‘Songs Of Our Native Daughters’ Gives Ancestors Voice


Songs Of Our Native Daughters—a collaborative set from Rhiannon Giddens (left), Allison Russell, Leyla McCalla and Amythyst Kiah—pushes back against expectations of American folk music, setting the record straight with a powerful quartet of black women who play banjos, fiddles and acoustic guitars.

(Photo: Terri Fensel)

When she sings certain songs, Rhiannon Giddens feels herself become an oracle. The medium her messengers speak through is music; the messengers, she says, are her ancestors long passed from the earthly plane. They are daughters of Africa—brought to this country in chains, owned by white men who enslaved them, mutilated them and put babies into their bellies only to sell them once born.

These black women endured the inhumane horror of the American slavery system. Giddens believes they speak through her voice because their own voices have never truly been heard.

“I’ve been writing songs based on slave narratives for six or seven years,” said Giddens in the first frigid days of this year. After reading the personal stories of enslaved black women, Giddens began composing sketches of songs that reflected the unimaginable pain of their experiences.

“There was a voice that’s trying to get through; there were spirits speaking as the songs came out. [This music] is heavy; it takes a toll. You can’t sing these songs any old time,” Giddens explained.

Many such songs are featured on the new album Songs Of Our Native Daughters (Smithsonian Folkways), a collaborative project helmed by Giddens and co-created with artists Amythyst Kiah, Leyla McCalla and Allison Russell. The album was produced by Giddens and Dirk Powell, a banjoist and fiddler who is revered in Americana circles.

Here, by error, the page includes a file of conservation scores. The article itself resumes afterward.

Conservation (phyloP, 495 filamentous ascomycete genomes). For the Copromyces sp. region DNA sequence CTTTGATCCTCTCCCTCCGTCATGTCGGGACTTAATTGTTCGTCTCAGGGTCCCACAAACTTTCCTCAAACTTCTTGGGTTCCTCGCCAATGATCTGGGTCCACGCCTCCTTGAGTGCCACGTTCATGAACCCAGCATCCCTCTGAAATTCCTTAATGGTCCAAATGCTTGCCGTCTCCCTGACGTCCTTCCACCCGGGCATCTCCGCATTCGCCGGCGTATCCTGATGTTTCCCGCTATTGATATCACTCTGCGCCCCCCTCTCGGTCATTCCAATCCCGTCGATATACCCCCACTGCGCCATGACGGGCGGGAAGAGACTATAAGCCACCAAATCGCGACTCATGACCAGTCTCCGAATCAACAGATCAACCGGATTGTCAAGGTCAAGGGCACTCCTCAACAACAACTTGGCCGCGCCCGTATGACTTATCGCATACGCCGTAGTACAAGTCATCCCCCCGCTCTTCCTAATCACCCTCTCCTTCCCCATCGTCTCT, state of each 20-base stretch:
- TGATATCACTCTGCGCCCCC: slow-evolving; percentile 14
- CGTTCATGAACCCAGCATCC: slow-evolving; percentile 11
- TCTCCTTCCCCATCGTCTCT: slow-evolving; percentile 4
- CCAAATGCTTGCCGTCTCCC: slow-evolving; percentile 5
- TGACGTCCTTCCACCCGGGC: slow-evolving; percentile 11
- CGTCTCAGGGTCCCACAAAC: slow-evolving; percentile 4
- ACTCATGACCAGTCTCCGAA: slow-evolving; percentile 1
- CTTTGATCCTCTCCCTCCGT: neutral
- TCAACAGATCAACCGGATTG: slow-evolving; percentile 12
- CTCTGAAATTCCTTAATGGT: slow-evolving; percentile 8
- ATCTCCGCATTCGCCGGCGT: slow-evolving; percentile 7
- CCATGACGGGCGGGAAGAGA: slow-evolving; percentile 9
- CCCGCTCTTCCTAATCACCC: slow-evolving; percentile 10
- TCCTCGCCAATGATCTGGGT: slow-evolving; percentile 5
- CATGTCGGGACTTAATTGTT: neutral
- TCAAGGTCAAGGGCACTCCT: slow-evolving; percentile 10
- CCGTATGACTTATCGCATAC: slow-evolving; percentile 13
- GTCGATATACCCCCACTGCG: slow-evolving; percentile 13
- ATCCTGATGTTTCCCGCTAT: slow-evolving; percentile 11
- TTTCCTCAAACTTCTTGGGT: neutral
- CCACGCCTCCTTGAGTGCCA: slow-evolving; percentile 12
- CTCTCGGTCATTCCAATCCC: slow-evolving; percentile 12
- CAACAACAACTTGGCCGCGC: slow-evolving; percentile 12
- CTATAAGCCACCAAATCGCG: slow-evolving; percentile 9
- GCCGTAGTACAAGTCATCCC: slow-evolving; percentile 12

The harrowing song “Mama’s Crying Long” is, according to Giddens, based on “a narrative that I read years ago, and the song just came through me. I don’t like to say I wrote it, because really, it was given to me.”

The lyrics depict a horrific scene: “All the men have come/ And they brought the rope/ They came here for Mama/ And they brought the rope.”

In call-and-response style, Giddens sings the melody, her voice strong and clear, vibrato notes trailing off each phrase. McCalla, Kiah and Russell answer her, singing as one body in low, throaty voices. The only accompaniment is Giddens’ hand-clapping and a recurring series of drum beats by percussionist Jamie Dick. The tune’s tempo is moderately fast; save for its harrowing lyrics, it might tempt listeners to dance.

“Mama’s in a tree/ And she can’t come down/ Mama’s in a tree/ And she won’t come down/ Mama’s flyin’ free/ And she can’t come down.”

The new album is intended as an examination of and testament to the resilient strength of black Americans, especially black women, Giddens said: “History shows us that black people have rarely had agency in this country. From the beginning, when Africans were first brought here, there was little-to-no opportunity for them as individuals to shape their lives and choose their destinies.